Lawyers end strike as spray measure has been called off | THE DAILY HERALD

Dean of the St. Maarten Bar Association Geert Hatzmann (left) and attorney-at-law Sjamira Roseburg at the Courthouse’s registry. (File photo)

POINTE BLANCHE–The criminal case lawyers in St. Maarten, who were on strike since June 11 because they refused to be sprayed with disinfectant before being allowed entry to the Pointe Blanche prison to consult with their clients, have terminated their strike.

Attorney-at-law Sjamira Roseburg said late Tuesday afternoon that government’s lawyer Aernout Kraaijeveld had informed his colleagues, on behalf of Minister of Justice Anna Richardson and acting prison director Rikson Martina, that the measure to spray visiting lawyers at the prison entrance had been ceased immediately following an advice by the Ministry of Public Health, Social Affairs and Labour VSA.

Two weeks ago, St. Maarten Bar Association Dean Geert Hatzmann announced the strike in a letter to the acting prison director. In his letter, Hatzmann stated that lawyers could only enter the prison to speak with their clients when they were prepared to be sprayed. However, the prison director and members of the Police Force were not submitted to this anti-coronavirus measure.

Lawyers considered spraying someone from head to toe with a chemical substance a significant violation of their physical integrity. They called on the minister and the prison director to immediately halt the spraying of lawyers and said their strike would continue until their demands were met.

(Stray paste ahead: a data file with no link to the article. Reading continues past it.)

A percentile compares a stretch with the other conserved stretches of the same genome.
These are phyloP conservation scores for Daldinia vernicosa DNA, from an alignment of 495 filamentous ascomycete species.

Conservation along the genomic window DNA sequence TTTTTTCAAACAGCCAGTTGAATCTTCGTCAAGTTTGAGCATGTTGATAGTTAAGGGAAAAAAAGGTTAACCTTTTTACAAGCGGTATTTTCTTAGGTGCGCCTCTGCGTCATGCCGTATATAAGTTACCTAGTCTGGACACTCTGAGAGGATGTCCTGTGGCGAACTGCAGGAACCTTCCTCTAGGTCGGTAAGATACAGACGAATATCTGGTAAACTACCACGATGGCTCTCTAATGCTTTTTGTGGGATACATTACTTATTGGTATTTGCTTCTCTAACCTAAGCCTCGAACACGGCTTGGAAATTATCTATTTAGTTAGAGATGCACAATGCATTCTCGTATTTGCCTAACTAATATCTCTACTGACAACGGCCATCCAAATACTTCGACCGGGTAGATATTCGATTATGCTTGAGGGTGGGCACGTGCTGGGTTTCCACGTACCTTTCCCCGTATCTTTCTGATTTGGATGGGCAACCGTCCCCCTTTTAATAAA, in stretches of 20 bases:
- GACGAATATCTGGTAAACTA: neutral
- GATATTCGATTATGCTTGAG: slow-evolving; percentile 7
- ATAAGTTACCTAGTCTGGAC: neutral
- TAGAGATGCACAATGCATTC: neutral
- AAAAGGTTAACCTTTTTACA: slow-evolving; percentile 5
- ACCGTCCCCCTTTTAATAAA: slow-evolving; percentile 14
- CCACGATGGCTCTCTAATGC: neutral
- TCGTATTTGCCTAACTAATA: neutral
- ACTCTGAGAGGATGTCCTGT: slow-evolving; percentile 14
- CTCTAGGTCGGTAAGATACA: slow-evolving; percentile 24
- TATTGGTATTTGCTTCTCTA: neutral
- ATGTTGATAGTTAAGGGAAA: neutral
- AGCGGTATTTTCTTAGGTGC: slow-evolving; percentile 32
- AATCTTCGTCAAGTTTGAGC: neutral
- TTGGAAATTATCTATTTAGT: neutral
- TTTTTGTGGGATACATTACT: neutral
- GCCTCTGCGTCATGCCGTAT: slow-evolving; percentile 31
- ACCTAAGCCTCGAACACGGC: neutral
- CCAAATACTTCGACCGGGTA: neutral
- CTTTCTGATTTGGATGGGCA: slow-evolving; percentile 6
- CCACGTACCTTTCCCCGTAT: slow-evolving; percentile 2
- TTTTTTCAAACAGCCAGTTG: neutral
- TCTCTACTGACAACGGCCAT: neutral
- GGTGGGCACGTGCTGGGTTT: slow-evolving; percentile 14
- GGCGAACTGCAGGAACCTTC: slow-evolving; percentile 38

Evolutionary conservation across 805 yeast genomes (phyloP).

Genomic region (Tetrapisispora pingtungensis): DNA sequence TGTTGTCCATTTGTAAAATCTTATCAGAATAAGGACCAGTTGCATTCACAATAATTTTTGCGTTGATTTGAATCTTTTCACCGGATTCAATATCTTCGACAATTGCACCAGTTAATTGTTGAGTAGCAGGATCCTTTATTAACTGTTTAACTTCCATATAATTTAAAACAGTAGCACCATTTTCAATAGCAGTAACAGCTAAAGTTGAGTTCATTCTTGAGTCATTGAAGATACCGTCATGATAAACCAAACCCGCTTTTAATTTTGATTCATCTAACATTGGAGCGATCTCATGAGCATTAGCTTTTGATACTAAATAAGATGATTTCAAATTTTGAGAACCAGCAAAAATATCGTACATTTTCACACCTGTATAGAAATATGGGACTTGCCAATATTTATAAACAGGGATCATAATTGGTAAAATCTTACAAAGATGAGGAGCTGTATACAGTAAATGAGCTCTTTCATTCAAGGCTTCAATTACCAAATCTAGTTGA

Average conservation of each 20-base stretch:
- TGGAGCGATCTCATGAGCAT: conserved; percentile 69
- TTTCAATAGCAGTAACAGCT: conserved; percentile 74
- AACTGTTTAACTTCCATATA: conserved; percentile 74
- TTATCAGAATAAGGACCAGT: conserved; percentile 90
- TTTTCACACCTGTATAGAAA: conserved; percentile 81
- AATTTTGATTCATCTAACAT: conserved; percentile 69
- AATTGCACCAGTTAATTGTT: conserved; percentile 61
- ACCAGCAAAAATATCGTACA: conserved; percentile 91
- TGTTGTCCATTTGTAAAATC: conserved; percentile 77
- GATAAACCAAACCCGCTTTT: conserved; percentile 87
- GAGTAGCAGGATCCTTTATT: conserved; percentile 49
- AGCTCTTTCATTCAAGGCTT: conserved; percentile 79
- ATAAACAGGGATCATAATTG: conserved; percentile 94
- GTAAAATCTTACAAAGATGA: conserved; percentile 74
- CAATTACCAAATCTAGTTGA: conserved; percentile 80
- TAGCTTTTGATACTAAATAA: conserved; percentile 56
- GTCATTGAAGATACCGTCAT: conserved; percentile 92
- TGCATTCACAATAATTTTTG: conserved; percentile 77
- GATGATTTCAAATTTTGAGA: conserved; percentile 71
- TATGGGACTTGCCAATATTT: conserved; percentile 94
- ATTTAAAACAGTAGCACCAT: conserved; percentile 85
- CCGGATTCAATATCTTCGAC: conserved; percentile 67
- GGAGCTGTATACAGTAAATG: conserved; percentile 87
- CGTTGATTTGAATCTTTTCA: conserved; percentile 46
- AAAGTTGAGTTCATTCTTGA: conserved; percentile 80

The strike meant that the lawyers no longer visited their clients in prison and in the police cells in Philipsburg, and that they did not assist them in Court.

The end of the strike means that the lawyers will be assisting their clients who are scheduled to appear in the Court of First Instance today, Wednesday, and tomorrow, Thursday. However, considering the fact that the lawyers were not able to confer with their clients to discuss their criminal cases, only minor cases will be heard. More complicated cases, involving, for instance, crimes such as murder, manslaughter, or armed robbery, will most likely be postponed until a later date.

Source: The Daily Herald